Where-Wolf (Willamette University) 2014,Mixed media on paper, 12' x 40'
Where-Wolf (Willamette University), a mixed-media installation by Oregon artist Andrew Myers, explores the concepts of “place” and “home” metaphorically through the story of OR-7, a male gray wolf that abandoned the Wallowa County Imnaha pack in the summer of 2011. OR-7 subsequently traveled alone from northeastern to southwestern Oregon and northern California in an unsuccessful search for a mate with whom to establish a new pack. He became world famous when biologists tracked his extensive and solitary journey by means of a GPS/radio-telemetry collar. This technology allowed scientists to map his progress from Wallowa County to Crater Lake, and from there to California's Siskiyou, Lassen, Shasta, Modoc and Tehama counties. OR-7 spent much of last summer hunting deer at high elevation in the wilderness south of Mount Lassen, and returned to southern Oregon in March of 2013. He is the first wolf to be sighted west of the Cascades in more than eighty years.
Myers explains that OR-7’s journey mirrors his own life experience in several ways, “This story of futility and hope was very interesting to me, and being from Northeastern Oregon myself and now in Western Oregon, I felt a lot of connections. Still being single at my age with most of my friends married and having families made me think about OR-7's story even more and led me to explore ideas of ‘home’ and ‘place’ and what they mean.” As the son of a wildlife biologist and someone who is intrigued by the concepts of isolation, exploration, and loneliness, it seems quite natural that Myers would recognize the parallels between OR-7’s journey and his own experience. The title of the installation is also a play on the word “werewolf.” As such it refers to the tension between the instinctual and the rational, and alludes to some of the mythical ways in which one could become transformed into a werewolf (by drinking water from a wolf’s footprint or by sleeping outdoors with the light of the full moon on your face).
The installation includes a large scale half-human, half-wolf figure made from a patchwork of collaged drawings. The human hands of this hybrid figure hold the ends of two strands of string: one connecting it to the moon, and the other to the diagonal, zig-zag path of OR-7’s journey across an implied map of Oregon. The use of string as a device to trace a path reminds us of Theseus’ entry into the minotaur’s labyrinth (a myth that similarly explores the conflict between the rational and the instinctual, and also involves a therianthropic figure with a human body and the head of an animal). It is as if Myers wants to remind us that his work combines the approaches of both science and myth in order to represent the complicated and sometimes contradictory reality of human experience.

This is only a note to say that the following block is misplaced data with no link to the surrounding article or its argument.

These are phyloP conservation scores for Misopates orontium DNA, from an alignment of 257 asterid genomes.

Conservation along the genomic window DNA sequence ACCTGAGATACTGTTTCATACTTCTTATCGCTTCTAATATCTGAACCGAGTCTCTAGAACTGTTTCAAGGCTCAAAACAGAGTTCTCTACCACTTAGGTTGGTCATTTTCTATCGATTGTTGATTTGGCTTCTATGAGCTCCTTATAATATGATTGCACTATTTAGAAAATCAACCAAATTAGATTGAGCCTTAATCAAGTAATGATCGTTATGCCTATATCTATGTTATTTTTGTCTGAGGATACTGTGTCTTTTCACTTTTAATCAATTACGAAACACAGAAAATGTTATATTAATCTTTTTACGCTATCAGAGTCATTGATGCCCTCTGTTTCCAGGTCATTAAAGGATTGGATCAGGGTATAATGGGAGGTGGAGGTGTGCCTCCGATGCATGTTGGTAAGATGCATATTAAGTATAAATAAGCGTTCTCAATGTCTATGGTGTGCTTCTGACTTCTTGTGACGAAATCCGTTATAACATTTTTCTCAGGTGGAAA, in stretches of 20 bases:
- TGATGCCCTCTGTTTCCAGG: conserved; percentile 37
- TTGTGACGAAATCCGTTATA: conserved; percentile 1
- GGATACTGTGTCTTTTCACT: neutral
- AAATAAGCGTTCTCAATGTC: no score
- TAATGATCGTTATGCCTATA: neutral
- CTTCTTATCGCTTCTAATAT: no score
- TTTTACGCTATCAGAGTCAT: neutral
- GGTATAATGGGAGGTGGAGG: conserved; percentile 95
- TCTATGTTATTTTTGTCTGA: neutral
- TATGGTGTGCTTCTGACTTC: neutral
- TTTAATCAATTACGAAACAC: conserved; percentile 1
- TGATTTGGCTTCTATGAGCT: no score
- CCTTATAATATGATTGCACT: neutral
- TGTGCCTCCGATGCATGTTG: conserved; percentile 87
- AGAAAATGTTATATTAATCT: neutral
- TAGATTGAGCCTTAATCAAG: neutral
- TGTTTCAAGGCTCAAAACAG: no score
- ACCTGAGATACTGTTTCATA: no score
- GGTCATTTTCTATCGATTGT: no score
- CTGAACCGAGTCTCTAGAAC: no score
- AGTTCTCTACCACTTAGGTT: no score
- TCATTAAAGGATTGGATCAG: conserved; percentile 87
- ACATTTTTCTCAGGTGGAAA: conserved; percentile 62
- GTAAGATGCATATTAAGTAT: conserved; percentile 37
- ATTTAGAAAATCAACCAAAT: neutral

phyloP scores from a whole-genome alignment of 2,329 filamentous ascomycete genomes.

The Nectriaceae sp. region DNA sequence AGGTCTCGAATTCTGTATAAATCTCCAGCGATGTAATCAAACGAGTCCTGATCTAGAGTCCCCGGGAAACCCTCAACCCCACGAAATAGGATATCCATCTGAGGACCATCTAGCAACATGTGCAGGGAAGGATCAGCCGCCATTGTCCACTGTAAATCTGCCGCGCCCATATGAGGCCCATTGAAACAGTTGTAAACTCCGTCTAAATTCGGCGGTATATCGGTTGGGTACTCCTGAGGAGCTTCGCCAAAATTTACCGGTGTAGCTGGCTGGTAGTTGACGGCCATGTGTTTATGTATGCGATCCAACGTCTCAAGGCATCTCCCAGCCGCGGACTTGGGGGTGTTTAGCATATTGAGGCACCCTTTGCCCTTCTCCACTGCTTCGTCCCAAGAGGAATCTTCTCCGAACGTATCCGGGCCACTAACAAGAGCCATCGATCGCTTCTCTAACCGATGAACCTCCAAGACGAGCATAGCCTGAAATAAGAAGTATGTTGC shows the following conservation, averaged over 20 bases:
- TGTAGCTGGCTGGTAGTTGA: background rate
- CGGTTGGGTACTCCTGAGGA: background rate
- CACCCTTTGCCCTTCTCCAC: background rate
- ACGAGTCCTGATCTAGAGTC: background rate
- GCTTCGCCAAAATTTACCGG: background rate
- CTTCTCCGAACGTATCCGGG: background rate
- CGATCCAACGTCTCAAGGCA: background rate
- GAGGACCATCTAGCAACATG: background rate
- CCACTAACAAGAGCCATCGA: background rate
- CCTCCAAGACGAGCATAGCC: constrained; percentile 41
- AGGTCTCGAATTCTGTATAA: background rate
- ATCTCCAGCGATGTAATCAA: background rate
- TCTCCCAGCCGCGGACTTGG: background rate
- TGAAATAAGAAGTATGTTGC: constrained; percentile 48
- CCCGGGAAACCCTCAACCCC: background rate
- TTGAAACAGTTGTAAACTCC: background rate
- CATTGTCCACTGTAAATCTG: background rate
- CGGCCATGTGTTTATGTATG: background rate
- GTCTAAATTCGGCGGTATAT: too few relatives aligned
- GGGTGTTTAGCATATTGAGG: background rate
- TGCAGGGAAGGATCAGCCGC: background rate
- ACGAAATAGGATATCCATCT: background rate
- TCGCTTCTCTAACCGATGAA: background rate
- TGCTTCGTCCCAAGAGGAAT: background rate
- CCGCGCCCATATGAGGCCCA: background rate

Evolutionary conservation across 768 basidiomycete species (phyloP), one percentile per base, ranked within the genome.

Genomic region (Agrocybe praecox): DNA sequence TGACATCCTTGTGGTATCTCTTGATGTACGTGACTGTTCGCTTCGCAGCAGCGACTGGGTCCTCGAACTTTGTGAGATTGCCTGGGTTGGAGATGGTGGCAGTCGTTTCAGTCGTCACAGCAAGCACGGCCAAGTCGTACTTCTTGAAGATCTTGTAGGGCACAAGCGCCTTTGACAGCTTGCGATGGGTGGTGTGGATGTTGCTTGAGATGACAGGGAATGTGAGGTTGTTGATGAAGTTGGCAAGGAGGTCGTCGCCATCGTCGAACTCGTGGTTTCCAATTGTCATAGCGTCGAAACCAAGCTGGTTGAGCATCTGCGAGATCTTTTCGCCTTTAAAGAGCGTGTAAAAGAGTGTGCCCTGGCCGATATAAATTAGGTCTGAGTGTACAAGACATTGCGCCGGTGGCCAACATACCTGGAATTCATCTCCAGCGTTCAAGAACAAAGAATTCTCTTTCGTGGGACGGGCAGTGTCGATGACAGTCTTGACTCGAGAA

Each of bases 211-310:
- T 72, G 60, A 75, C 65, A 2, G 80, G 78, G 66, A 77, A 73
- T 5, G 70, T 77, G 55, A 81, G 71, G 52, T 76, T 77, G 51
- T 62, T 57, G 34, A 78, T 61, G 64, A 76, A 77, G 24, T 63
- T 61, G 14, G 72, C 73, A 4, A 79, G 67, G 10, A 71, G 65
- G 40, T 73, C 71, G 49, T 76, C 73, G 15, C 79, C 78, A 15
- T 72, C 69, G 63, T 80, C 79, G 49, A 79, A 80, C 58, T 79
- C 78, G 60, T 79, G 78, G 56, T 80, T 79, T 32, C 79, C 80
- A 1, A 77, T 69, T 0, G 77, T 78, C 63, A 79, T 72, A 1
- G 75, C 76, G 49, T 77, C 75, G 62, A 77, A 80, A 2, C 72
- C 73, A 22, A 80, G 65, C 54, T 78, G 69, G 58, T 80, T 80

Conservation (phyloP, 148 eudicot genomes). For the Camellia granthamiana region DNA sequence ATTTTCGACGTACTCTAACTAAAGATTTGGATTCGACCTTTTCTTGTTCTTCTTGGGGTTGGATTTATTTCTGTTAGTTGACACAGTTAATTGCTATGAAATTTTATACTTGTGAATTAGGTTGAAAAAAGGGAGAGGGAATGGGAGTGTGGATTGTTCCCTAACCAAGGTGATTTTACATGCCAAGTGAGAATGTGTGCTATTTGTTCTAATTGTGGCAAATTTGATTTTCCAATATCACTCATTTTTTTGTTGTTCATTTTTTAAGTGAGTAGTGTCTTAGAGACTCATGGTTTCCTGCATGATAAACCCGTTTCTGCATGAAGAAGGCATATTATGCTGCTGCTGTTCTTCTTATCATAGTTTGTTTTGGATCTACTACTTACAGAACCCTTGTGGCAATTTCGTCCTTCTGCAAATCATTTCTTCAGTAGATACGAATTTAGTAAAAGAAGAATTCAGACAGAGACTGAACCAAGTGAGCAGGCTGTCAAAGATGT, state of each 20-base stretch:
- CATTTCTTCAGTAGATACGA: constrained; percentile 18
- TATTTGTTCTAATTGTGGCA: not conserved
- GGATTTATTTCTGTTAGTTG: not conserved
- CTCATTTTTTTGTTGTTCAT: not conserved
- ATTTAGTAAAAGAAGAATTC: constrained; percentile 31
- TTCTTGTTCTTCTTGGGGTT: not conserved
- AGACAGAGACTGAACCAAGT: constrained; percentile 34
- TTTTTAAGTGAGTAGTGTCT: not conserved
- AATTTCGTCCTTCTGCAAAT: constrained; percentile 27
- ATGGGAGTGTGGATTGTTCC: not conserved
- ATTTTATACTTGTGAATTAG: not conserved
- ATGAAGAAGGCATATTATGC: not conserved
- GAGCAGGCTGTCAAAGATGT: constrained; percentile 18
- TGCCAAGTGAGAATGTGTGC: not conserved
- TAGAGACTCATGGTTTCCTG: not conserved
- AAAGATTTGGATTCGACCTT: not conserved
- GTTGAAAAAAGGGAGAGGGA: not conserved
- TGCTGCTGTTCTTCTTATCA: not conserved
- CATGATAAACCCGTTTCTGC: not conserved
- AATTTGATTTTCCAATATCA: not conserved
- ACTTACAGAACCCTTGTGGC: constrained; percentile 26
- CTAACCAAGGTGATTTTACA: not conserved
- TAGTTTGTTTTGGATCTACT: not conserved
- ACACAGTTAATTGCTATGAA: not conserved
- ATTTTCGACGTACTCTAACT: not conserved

Myers draws in a very expressive and gestural way. His drawings, assembled as they are from modular, collaged elements, feel more constructed than drawn, and this gives them a remarkable physicality. The drawings appear to evolve naturally, even organically. Myers embraces chance and accidental mark-making (look for the canine footprints on the drawings), and maximizes the visual effect of erasure and overlapping. In its tactility, his handling of charcoal and other media brings to mind the work of his influences, which include William Kentridge, Rick Bartow, Egon Schiele and Susan Rothenberg. Myers combines well-observed and carefully-rendered specificity with robust and expressive mark-making to produce drawings that are visually striking and sensitive at the same time.
Andrew Myers received his MFA from Portland State University in 2003. His work has been showcased in Art in America, and is also part of the viewing program at the Drawing Center in New York. Myers currently teaches drawing at Oregon State University and in Rome, Italy in a program sponsored by Oregon State University and the University of New Mexico. More of his work can be viewed on his website: www.andrewrmyers.com
-Andries Fourie, Curator, Roger W. Rogers Gallery